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Hello, my name is Laura Connelly-Smith. I am an Assistant Professor in Hematology and the Assistant Medical Director in Apheresis and Cellular Therapy at the University of Washington Medical Center and Seattle Cancer Care Alliance. Welcome to this Pearl of Laboratory Medicine on “Peripheral Blood Stem Cell Collection.”
The purpose of peripheral blood stem cell (PBSC) collection is for the acquisition of hematopoietic stem or progenitor cells for the purpose of transplantation. Hematopoietic progenitor cells (HPCs) are responsible for the formation of blood cells. This presentation will cover the why, how and when PBSC collections are performed.
HPC transplantation is a widely accepted treatment strategy for most hematological malignancies and for several non–hematological malignancies and non-malignant conditions. In several conditions hematopoietic progenitor cells transplantation (HPCT) is recognized as the standard of care with well- defined clinical evidence available in the form of high quality clinical trials and/or observational studies. HPCT includes Autologous and Allogeneic HPCT.
In autologous transplantation reinfusion of the patient’s own stem cells allows for the timely recovery of the bone marrow (BM) following the provision of high dose therapy. Chemotherapy can be associated with significant toxicity but regimens do not include immunosuppression. The aim of allogenic HPCT is to replace a diseased or nonfunctioning marrow with normal bone marrow from a healthy related or unrelated donor, such that the patients acquire a “new immune system”. Patients receive conditioning with chemotherapy and /or radiotherapy and regimens contain immunosuppression to prevent rejection of the new graft as well as to prevent graft versus host disease (GVHD). In allogeneic transplantation, the healthy donor undergoes the HPC collection.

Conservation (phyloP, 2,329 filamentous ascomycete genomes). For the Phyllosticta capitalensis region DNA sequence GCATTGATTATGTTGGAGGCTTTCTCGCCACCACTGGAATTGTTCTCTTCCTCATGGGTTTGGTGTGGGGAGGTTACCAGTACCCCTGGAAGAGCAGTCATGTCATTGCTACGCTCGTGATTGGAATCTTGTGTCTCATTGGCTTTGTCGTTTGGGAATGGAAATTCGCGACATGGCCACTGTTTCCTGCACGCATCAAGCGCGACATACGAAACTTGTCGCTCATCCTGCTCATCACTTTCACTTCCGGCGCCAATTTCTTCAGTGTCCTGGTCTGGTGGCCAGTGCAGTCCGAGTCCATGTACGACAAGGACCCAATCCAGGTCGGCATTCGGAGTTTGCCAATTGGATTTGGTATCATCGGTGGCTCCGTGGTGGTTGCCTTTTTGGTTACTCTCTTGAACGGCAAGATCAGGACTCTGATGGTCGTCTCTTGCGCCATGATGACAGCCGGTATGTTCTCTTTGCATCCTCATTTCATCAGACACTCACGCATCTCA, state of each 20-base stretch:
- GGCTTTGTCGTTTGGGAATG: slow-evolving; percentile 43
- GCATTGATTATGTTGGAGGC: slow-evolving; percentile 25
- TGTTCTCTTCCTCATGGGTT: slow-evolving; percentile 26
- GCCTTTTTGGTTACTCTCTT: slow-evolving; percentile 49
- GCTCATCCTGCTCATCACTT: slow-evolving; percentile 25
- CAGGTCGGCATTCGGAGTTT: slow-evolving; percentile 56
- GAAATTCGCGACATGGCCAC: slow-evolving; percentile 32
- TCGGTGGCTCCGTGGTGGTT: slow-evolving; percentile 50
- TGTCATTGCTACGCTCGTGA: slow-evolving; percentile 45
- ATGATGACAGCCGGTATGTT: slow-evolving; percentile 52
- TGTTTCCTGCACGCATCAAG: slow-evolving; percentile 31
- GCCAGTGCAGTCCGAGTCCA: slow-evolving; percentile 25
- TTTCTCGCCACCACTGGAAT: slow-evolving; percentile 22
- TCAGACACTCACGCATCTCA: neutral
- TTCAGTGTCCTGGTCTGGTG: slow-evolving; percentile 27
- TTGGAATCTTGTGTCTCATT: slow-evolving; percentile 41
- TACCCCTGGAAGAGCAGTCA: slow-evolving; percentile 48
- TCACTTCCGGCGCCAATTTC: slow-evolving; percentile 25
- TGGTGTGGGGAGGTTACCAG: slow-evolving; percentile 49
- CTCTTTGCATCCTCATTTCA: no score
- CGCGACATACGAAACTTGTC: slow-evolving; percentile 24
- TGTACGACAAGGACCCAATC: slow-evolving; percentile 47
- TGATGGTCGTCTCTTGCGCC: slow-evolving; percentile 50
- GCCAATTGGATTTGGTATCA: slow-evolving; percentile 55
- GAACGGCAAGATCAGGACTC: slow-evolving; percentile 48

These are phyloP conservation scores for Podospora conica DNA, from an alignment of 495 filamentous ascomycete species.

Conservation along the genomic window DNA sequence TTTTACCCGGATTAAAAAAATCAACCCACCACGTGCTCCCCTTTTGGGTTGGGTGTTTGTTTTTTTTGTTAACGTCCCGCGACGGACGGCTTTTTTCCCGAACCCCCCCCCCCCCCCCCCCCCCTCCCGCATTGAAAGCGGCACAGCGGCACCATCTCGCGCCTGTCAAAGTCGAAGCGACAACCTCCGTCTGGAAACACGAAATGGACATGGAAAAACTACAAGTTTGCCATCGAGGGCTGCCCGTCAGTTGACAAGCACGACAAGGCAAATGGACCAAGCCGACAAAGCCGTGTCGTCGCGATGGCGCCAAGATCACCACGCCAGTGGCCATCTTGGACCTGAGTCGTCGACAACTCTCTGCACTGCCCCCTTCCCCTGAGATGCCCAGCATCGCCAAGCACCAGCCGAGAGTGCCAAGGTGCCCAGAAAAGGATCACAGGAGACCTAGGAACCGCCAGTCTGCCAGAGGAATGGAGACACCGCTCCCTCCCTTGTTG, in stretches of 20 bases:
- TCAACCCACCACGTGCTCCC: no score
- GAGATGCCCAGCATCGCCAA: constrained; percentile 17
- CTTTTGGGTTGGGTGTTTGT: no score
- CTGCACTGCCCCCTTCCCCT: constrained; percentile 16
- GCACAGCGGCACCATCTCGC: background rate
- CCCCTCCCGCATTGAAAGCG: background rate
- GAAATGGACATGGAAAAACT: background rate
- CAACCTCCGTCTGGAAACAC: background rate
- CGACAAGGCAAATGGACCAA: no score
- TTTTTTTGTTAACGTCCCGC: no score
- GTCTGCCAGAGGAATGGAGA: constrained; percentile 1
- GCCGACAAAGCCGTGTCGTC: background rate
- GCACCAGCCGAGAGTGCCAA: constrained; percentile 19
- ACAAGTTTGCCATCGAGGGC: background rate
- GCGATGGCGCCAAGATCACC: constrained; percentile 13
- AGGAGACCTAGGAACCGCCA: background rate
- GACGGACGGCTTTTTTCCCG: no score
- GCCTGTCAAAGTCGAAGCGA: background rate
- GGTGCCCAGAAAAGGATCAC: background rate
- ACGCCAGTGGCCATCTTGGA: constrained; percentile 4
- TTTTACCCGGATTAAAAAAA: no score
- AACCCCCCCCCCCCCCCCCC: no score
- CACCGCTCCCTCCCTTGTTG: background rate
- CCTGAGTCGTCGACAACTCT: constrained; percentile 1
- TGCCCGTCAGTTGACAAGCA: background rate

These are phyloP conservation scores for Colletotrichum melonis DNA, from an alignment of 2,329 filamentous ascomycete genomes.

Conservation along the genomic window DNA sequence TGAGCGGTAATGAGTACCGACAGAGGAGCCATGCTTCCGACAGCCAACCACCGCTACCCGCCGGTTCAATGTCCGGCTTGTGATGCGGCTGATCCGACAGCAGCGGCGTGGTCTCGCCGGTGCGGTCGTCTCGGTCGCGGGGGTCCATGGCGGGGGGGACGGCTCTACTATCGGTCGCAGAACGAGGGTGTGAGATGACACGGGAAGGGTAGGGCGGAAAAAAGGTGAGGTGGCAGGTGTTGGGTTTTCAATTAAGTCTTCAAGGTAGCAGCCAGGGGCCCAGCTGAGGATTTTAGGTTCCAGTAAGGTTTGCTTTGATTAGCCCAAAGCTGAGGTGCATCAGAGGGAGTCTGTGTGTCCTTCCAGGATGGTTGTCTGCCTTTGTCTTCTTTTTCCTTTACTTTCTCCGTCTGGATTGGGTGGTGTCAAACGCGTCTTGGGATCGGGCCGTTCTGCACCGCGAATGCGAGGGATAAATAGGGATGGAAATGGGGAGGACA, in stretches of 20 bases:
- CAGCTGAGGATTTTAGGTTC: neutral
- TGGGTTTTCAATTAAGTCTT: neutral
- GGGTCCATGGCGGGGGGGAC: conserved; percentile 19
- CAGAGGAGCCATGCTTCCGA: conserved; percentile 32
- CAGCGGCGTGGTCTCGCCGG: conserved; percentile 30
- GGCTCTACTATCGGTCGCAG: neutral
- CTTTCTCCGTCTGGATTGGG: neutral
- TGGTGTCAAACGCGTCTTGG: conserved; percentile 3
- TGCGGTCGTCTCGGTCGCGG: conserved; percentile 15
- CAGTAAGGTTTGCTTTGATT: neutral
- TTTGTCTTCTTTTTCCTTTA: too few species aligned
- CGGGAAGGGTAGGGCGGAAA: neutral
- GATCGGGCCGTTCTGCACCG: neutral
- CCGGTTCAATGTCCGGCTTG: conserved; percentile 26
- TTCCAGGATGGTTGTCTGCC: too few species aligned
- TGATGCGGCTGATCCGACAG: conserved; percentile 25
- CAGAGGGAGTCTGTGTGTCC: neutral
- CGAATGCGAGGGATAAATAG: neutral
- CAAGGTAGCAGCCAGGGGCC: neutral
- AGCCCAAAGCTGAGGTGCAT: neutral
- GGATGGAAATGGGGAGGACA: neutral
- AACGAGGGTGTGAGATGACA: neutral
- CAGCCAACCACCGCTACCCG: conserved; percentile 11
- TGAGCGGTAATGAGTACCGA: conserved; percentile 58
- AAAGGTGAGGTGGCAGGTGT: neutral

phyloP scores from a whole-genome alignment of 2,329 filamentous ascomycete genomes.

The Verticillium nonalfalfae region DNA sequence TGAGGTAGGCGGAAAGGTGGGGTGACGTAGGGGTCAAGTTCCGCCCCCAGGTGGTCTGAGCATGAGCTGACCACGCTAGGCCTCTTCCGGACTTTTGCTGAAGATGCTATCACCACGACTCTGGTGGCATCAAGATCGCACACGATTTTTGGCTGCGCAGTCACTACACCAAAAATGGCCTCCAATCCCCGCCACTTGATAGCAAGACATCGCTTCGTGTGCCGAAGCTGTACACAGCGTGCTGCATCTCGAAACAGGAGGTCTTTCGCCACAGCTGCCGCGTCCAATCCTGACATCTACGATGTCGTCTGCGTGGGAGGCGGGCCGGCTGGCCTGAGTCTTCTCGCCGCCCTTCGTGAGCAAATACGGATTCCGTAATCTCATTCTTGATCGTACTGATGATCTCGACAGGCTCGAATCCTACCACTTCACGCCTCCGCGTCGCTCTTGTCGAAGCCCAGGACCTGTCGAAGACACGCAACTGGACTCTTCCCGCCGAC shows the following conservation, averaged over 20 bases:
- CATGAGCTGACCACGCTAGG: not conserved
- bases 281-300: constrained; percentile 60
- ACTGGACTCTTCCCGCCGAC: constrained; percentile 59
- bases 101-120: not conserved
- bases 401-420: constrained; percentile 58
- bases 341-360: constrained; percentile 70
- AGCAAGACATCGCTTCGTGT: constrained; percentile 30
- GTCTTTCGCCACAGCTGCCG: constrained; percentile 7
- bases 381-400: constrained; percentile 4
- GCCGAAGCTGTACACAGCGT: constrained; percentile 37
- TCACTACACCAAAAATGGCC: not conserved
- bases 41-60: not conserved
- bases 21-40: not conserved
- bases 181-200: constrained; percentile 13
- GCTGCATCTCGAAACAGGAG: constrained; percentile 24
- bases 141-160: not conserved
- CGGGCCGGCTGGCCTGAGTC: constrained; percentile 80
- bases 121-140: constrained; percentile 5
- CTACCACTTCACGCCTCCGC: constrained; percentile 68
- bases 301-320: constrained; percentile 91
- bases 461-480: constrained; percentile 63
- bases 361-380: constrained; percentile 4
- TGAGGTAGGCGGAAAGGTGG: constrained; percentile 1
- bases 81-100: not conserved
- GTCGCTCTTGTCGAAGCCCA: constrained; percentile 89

CD34 antigen is a clinically important molecule expressed on the surface of, and, serves as a marker of the cell population containing HPCs. HPCs are a subset of CD34+ cells". At steady state CD34+ HPCs are rare in the peripheral circulation constituting 0.1% of circulating mononuclear cells. Their number is 10- 100 times greater in the bone marrow. Studies have confirmed that CD34+ cells are mobilized into the peripheral blood (PB) and, when collected for transplantation, are similar to marrow-derived cells in their ability to fully reconstitute hematopoiesis after myeloablative conditioning. A minimum threshold of HPCs for transplantation has not been identified although 2 x 10^6 CD34+cells/kg is generally accepted as the minimum goal. With lower doses, there is increased risk of delayed or failed engraftment. Several studies have shown that higher doses of CD34+ cell infusions are associated with faster engraftment. There is some concern in Allo HPCT that sufficiently higher doses may be associated with GVHD. A target CD34+ cell dose between 4 and 5 x 10^6 CD34+cells/kg is deemed to be ideal based on available data.
HPC’s can be collected by different methods. Apheresis is the technique by which cells are removed by a machine from the blood. Following mobilization, the individual is connected to the apheresis machine by peripheral or central catheterization, blood removed from the body is separated by centrifugation and the buffy coat containing the HPCs is removed while the remainder the blood is returned to the patient. BM harvest involves multiple aspirations from the posterior superior iliac crests, usually in the OR setting. A total of up to 20ml/kg donor weight can be removed.